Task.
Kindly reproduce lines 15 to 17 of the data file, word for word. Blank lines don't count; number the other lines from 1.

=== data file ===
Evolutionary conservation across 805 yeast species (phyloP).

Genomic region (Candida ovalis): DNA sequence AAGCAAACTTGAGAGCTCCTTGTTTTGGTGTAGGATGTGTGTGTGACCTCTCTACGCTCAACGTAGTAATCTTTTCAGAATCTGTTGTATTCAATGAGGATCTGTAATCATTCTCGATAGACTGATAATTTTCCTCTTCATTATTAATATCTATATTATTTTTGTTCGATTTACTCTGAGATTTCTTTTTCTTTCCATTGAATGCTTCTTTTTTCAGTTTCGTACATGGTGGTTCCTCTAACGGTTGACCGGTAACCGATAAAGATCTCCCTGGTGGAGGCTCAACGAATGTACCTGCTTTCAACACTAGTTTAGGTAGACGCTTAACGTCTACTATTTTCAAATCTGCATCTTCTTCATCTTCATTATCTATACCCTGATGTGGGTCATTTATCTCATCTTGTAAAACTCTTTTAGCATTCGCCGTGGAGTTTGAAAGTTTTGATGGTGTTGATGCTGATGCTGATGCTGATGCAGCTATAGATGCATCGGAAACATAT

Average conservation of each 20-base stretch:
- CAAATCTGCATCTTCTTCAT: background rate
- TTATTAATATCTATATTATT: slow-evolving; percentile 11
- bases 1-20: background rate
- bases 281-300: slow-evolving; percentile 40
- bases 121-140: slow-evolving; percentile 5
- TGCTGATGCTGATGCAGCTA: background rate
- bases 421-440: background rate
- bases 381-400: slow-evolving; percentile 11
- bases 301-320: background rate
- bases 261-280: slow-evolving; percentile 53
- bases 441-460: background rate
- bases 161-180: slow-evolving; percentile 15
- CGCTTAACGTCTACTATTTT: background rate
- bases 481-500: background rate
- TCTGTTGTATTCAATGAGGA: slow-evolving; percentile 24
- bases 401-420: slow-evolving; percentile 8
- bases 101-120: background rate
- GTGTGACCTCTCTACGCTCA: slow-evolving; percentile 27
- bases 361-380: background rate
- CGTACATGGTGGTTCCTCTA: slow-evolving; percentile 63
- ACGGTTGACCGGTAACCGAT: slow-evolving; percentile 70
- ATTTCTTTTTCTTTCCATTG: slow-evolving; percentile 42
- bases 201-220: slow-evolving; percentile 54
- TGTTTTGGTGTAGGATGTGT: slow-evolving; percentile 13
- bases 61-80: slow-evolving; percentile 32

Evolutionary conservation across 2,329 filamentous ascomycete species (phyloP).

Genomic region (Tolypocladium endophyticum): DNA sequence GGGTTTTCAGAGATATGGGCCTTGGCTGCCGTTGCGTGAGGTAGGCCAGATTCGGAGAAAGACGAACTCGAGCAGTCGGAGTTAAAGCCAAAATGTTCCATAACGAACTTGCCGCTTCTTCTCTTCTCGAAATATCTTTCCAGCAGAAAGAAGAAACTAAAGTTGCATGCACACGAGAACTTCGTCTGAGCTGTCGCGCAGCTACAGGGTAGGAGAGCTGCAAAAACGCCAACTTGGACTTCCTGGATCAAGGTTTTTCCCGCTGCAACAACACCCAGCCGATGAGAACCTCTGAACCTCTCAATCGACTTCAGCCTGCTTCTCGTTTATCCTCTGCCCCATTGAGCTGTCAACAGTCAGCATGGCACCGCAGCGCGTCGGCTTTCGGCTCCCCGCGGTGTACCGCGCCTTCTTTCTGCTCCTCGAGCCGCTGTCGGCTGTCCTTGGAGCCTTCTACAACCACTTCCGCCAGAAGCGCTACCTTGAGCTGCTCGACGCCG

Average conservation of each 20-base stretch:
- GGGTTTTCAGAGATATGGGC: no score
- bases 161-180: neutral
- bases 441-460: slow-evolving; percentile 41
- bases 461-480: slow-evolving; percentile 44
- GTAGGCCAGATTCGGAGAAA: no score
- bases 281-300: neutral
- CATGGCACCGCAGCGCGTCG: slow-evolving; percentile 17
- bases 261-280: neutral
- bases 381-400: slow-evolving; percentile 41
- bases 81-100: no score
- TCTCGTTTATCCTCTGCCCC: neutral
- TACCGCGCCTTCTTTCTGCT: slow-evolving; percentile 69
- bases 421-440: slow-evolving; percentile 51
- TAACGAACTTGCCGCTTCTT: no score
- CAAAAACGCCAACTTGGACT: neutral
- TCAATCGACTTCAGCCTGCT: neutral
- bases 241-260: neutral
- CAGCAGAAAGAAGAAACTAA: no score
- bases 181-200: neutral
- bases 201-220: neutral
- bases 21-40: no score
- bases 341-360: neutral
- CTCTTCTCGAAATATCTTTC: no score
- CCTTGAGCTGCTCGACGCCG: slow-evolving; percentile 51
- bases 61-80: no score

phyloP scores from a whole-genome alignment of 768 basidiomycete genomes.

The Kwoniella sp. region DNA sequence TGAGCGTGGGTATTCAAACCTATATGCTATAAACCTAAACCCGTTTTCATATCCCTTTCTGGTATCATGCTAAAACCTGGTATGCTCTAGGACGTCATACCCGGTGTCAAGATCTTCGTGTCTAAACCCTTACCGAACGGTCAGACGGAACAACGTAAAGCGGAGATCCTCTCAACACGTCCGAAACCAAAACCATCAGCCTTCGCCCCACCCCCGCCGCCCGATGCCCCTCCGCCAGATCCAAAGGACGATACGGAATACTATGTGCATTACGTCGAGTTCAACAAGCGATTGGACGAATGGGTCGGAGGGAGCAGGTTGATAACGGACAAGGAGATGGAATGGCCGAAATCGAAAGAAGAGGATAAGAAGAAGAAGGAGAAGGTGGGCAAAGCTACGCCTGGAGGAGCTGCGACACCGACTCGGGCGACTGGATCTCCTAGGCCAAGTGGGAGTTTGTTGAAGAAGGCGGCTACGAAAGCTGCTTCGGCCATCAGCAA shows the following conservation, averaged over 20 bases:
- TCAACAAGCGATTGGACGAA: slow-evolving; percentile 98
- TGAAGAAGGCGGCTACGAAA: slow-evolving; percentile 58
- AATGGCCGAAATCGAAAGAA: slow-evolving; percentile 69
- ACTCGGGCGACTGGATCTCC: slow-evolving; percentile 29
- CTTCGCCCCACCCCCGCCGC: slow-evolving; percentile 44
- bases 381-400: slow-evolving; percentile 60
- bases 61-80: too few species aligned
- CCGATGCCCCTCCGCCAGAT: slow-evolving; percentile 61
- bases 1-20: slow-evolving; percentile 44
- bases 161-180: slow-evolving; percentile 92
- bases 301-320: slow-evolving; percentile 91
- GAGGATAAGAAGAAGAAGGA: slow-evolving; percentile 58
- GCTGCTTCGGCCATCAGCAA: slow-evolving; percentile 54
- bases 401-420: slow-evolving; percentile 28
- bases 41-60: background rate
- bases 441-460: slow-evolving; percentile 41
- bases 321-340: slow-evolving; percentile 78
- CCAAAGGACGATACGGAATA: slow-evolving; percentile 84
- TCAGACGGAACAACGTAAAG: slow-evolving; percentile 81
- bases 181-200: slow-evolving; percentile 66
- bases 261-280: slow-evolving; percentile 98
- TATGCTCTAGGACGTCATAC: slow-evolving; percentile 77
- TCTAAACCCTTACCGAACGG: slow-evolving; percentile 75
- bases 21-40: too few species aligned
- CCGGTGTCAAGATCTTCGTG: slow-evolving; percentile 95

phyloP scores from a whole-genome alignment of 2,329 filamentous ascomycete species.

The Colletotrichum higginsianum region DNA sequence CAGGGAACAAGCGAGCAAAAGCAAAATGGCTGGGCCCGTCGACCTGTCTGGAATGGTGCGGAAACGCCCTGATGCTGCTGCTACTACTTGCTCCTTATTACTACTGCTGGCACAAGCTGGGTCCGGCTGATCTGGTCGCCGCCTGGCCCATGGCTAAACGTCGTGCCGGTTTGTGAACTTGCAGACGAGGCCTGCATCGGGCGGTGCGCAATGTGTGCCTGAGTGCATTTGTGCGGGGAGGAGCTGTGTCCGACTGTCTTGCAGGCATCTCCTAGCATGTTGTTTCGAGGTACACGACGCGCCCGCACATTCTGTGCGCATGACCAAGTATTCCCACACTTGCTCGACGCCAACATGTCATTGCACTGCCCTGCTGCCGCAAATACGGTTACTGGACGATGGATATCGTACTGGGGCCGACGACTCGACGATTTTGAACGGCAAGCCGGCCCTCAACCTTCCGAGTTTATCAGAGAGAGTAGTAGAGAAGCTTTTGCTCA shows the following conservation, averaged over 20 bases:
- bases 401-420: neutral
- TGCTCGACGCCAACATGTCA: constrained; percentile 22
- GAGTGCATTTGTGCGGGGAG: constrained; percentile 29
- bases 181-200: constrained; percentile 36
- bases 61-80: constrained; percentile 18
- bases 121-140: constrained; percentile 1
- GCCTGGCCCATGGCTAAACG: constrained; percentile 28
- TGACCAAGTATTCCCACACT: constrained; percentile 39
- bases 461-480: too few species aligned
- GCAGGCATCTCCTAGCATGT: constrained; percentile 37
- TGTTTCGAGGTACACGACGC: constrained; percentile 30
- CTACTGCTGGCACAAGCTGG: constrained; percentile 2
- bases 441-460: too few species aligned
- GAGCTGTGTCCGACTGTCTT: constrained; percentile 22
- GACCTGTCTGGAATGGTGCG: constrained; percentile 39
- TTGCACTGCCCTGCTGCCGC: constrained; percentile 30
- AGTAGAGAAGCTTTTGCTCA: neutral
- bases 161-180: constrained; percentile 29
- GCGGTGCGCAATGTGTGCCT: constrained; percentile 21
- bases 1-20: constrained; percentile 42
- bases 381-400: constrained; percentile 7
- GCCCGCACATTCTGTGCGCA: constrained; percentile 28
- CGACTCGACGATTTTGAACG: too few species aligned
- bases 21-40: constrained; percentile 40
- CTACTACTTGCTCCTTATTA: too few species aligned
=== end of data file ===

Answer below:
- bases 161-180: slow-evolving; percentile 15
- CGCTTAACGTCTACTATTTT: background rate
- bases 481-500: background rate